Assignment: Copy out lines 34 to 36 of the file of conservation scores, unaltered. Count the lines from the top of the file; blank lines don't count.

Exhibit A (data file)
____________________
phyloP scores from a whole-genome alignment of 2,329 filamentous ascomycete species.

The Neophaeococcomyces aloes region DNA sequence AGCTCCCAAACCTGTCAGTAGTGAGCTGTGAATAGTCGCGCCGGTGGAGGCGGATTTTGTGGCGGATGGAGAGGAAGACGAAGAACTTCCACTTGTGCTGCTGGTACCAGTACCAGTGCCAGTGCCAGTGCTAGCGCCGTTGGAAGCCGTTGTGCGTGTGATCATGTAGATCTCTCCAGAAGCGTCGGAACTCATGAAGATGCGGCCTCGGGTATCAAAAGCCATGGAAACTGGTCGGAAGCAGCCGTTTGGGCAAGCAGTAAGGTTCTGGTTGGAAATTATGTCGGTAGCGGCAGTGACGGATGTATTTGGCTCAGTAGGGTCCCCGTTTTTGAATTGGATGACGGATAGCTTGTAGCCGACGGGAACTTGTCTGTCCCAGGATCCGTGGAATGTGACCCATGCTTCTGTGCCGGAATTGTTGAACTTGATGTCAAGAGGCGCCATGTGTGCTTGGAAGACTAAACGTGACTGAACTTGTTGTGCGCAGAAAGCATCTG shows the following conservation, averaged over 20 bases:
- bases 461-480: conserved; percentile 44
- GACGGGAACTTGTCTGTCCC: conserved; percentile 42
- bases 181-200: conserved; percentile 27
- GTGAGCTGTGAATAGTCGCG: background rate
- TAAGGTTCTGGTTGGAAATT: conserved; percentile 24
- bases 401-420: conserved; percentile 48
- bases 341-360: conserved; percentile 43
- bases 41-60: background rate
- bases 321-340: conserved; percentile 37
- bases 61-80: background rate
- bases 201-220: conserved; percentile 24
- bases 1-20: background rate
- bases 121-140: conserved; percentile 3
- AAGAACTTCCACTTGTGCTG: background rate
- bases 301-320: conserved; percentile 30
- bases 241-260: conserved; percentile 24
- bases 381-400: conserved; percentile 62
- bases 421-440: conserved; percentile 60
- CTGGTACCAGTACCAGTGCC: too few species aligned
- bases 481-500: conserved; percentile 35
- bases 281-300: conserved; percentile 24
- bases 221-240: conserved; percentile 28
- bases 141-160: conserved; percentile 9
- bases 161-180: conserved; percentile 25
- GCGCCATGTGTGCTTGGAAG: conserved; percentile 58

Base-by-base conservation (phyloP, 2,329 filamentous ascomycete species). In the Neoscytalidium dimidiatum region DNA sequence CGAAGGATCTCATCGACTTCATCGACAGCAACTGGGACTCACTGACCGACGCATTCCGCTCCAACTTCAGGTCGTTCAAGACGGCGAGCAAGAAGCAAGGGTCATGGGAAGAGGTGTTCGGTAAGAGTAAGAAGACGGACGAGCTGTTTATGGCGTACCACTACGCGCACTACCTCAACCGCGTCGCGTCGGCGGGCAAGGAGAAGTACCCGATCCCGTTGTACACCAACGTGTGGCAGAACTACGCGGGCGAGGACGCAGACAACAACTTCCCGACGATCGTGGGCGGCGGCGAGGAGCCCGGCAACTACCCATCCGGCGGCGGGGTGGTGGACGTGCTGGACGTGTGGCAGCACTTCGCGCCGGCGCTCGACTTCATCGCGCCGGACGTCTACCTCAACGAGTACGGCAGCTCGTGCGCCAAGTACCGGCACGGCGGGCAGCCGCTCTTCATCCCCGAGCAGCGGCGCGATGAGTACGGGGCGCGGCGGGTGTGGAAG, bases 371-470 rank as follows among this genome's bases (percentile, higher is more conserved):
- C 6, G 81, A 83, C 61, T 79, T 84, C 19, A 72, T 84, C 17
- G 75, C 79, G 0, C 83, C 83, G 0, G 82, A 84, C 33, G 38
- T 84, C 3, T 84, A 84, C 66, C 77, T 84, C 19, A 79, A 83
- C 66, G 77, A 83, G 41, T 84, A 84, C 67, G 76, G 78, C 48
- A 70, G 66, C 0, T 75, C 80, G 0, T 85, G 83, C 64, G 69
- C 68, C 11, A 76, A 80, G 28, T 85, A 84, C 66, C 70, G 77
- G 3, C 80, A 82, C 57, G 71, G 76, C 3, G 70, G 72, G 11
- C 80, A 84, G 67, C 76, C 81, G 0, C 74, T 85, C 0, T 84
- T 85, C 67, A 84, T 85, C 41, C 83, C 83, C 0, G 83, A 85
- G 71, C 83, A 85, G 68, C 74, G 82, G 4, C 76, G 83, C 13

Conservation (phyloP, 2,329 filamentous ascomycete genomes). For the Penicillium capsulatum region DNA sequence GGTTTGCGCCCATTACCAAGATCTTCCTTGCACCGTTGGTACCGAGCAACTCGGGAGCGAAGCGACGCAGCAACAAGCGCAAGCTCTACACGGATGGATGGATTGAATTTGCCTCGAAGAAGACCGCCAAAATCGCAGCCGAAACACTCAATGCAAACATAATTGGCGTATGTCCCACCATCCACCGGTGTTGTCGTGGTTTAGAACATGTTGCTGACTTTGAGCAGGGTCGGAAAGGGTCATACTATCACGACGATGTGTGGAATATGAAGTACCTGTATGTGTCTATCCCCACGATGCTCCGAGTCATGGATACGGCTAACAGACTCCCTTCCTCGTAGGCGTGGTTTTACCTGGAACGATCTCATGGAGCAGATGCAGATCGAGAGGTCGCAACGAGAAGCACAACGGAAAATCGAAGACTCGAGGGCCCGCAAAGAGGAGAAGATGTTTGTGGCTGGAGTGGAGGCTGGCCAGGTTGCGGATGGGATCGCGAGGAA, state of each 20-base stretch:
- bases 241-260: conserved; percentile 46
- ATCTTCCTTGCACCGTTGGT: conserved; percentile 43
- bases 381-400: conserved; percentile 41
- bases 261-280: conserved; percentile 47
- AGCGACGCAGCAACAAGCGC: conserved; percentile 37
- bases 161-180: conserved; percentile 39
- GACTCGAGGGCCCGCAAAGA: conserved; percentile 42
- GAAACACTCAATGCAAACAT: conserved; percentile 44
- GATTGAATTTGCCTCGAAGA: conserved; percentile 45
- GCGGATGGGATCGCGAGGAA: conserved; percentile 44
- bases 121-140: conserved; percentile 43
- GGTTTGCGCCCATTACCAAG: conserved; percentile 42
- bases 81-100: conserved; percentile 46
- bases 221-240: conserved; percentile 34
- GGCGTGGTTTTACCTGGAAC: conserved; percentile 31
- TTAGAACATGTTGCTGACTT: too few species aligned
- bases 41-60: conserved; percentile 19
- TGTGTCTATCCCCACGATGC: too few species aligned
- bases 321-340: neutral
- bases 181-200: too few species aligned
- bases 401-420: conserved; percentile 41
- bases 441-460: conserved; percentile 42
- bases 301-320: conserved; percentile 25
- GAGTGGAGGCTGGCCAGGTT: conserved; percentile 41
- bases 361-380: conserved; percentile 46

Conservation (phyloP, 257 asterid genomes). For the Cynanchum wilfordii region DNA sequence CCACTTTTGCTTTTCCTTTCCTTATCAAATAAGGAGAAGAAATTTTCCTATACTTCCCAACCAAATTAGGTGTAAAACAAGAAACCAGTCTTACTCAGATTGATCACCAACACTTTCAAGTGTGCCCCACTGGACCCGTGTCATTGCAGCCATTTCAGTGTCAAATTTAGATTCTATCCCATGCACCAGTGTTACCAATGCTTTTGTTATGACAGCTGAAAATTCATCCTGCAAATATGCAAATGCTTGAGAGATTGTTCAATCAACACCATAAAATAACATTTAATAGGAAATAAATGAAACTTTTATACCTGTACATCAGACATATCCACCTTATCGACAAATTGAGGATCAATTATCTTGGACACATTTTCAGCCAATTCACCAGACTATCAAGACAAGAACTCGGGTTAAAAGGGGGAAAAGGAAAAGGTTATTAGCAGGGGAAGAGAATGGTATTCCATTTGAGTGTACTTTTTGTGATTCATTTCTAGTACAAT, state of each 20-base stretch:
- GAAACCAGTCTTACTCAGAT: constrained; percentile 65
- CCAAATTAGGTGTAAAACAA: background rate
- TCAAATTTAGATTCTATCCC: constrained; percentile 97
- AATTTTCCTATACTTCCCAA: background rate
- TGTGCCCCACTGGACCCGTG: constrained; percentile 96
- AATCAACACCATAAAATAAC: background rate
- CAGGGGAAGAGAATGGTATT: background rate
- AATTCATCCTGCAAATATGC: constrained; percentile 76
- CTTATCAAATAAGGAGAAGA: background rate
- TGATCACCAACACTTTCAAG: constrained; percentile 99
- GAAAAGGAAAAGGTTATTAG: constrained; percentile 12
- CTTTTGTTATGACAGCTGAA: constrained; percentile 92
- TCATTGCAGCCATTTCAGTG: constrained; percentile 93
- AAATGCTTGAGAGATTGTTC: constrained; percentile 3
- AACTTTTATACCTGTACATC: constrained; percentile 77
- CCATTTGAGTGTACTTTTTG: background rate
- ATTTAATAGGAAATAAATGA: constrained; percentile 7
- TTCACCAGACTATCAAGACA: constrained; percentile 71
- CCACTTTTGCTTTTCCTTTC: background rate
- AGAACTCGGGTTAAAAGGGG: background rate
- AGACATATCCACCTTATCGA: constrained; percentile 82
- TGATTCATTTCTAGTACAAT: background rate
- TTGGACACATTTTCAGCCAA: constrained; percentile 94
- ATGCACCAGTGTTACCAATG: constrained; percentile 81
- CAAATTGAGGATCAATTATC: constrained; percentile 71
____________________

- C 68, C 11, A 76, A 80, G 28, T 85, A 84, C 66, C 70, G 77
- G 3, C 80, A 82, C 57, G 71, G 76, C 3, G 70, G 72, G 11
- C 80, A 84, G 67, C 76, C 81, G 0, C 74, T 85, C 0, T 84